Getting Your Daily Dose of Thiamin From Sunflower Seeds

Thiamin was the first vitamin discovered in the world famous B complex family. Other B complexes include vitamin B2 and vitamin B12. The B family complex is a group of eight water-soluble vitamins. The family of vitamins plays a big part in breaking down fats and protein. With a main function of providing energy while the body undergoes it's glucose process.



The thiamin vitamin is an active ingredient in sunflower seeds-and it's a good thing. Thiamin helps protect the bodies' nerves and brain, in addition to the skin and digestive system. The body can suffer debilitating deficiencies without it-and we aren’t talking runny noses and snuffles.

Thiamin and Sunflower Seeds

It's true, it's true. All of those sunflower seeds that you throw back as a kid may have actually been good for you. The horror! Sunflower seed certainly wouldn't have been nearly as popular with the neighborhood tikes had they known they were eating something that Mom wouldn't shriek over. Want to know what make those little seeds so darn popular, besides the seasoning, of course?  In a word, thiamin.

The thiamin vitamin is an active ingredient in sunflower seeds-and it's a good thing. Thiamin helps protect the bodies' nerves and brain, in addition to the skin and digestive system. The body can suffer debilitating deficiencies without it-and we aren’t talking runny noses and snuffles. Just what is thiamin?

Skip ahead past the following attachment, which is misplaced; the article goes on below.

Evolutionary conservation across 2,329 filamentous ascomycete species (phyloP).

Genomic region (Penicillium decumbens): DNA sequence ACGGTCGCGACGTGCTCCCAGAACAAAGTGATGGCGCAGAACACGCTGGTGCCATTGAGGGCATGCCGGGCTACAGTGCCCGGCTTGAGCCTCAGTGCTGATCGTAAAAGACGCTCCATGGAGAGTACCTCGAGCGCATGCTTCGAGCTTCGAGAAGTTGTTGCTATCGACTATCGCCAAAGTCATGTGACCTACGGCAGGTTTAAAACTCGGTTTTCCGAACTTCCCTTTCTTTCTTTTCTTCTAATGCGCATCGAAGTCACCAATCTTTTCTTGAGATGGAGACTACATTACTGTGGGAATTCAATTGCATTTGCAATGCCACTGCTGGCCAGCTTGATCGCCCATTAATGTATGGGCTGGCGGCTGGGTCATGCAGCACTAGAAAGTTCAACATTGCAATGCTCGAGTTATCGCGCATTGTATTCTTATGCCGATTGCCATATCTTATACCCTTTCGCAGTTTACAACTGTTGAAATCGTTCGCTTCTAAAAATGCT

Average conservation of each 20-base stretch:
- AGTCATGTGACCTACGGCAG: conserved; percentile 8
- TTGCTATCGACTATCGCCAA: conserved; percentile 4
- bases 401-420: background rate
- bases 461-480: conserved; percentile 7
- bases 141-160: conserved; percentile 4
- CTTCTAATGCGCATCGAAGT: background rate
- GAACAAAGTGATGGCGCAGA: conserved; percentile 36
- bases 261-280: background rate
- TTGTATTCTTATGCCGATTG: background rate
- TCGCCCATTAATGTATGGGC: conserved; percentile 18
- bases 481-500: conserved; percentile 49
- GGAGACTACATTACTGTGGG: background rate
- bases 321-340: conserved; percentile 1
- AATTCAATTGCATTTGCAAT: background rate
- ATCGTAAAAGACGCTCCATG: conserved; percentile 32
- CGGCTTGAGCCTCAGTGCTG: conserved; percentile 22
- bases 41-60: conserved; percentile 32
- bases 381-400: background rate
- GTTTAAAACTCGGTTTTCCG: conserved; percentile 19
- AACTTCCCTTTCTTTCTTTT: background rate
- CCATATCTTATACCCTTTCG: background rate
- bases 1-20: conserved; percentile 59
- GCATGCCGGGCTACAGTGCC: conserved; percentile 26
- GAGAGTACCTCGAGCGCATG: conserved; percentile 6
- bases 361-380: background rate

What's Thiamin?

Thiamin was the first vitamin discovered in the world famous B complex family. Other B complexes include vitamin B2 and vitamin B12. The B family complex is a group of eight water-soluble vitamins. The family of vitamins plays a big part in breaking down fats and protein. With a main function of providing energy while the body undergoes it's glucose process.

Thiamin adds with the metabolism of fats and many proteins. Vitamin B is good for healthy hair, skin, eyes, and liver. B vitamins end up being very useful as part of a balanced diet. And thiamin is no different. Thiamin helps with the maintenance of muscle tissue. And although not confirmed, studies show that thiamin may be helpful in reducing motion sickness.

Thiamin In What You Eat

If you never fancied sucking and spitting the shells of sunflower seeds all over your Dad's lawn growing up, or if you flat out don't like sunflower seeds, have no fear. There are a few games in town when it comes to getting thiamin- the recommended daily dosage is just between 1.4-50 mg. Peanuts, wheat bran, beef liver, pork, seafood, egg-yolk and beans are all great sources for thiamin-next to sunflower seeds, of course.

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